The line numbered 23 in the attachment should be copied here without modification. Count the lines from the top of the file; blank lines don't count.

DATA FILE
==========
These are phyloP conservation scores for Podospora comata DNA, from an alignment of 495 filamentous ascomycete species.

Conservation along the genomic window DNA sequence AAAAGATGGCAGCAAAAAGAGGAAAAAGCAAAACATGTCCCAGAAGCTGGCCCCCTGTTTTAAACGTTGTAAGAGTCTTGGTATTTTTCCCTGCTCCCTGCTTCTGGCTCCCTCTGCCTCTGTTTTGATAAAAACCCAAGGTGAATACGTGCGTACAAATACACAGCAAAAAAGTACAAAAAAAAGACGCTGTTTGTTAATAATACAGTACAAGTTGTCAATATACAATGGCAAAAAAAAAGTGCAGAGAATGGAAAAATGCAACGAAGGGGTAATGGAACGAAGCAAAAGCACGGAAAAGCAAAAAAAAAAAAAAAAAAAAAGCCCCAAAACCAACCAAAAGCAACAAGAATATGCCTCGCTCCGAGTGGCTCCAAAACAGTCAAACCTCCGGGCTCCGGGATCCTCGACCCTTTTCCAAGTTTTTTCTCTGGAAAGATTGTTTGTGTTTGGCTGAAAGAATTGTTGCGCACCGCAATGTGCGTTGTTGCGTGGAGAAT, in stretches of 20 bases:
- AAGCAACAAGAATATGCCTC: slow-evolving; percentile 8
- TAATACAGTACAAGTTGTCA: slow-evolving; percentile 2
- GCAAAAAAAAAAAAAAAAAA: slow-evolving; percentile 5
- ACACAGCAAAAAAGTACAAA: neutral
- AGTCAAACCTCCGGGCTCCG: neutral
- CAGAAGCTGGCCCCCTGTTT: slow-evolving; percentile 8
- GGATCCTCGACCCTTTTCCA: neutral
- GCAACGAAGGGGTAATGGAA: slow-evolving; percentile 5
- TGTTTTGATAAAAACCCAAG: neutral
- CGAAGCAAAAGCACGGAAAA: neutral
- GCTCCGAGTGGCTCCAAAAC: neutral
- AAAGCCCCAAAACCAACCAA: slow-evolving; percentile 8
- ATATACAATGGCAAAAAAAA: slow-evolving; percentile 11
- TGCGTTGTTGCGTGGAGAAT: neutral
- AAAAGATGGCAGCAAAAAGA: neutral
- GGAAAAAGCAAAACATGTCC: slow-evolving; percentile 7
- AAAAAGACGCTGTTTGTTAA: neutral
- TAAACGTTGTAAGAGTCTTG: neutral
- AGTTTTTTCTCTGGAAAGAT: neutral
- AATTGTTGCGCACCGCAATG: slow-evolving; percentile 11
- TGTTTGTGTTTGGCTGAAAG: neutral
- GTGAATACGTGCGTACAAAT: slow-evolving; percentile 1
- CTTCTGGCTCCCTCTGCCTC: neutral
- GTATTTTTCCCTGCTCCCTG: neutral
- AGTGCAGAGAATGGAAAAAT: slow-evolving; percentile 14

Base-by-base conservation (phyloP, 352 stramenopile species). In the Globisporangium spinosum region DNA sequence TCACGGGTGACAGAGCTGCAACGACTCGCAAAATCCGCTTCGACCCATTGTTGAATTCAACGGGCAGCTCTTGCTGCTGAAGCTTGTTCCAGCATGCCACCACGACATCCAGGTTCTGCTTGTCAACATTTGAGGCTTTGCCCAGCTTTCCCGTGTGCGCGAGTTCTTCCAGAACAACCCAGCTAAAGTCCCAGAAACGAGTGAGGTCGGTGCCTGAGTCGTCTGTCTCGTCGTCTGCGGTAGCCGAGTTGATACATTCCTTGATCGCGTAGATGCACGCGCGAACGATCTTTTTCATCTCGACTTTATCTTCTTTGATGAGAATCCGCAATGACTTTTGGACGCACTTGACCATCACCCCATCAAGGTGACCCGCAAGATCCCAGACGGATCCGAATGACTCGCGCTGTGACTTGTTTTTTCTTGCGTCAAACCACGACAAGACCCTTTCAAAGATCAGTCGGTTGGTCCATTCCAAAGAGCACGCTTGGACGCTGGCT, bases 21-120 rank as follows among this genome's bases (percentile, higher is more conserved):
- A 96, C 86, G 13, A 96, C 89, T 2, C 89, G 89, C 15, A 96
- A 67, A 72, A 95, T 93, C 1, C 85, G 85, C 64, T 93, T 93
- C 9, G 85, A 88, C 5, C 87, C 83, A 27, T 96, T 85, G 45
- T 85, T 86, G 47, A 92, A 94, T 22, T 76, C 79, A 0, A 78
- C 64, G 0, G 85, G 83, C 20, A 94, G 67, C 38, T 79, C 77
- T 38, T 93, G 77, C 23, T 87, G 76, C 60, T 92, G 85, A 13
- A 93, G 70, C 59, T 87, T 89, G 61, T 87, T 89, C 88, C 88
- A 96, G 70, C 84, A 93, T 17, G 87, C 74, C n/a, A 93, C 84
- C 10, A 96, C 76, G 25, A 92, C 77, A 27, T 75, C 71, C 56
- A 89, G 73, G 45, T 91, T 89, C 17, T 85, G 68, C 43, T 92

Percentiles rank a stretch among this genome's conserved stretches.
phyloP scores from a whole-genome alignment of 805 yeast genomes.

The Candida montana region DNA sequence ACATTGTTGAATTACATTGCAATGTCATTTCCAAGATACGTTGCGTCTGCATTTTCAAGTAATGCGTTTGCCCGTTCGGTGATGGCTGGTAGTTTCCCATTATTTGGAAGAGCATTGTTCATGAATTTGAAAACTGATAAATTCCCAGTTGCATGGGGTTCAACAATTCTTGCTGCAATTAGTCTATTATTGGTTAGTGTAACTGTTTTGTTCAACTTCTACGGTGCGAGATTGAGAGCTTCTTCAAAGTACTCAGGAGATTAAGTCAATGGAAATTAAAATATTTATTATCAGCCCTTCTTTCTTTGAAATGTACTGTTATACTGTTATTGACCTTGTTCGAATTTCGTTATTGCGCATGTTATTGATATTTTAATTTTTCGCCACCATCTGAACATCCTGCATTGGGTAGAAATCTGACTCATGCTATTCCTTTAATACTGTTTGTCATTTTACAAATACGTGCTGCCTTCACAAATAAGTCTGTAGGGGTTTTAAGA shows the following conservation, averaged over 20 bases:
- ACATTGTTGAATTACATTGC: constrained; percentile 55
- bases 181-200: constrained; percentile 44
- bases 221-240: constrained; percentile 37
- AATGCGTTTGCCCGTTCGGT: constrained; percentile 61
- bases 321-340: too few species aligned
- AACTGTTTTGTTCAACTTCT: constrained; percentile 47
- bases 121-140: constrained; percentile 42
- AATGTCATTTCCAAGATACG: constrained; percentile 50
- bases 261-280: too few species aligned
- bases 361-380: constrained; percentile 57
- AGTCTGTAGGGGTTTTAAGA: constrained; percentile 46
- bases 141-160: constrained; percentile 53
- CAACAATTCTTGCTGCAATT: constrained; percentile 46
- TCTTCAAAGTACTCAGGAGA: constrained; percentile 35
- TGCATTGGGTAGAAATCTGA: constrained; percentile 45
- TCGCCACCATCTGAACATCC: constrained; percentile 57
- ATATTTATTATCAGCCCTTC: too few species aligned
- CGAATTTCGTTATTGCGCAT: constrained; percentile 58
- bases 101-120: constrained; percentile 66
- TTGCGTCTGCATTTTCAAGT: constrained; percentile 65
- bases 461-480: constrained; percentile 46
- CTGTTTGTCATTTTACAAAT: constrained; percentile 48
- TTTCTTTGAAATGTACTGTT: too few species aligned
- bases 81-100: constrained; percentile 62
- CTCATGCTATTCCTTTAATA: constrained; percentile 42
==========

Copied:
- TGTTTGTGTTTGGCTGAAAG: neutral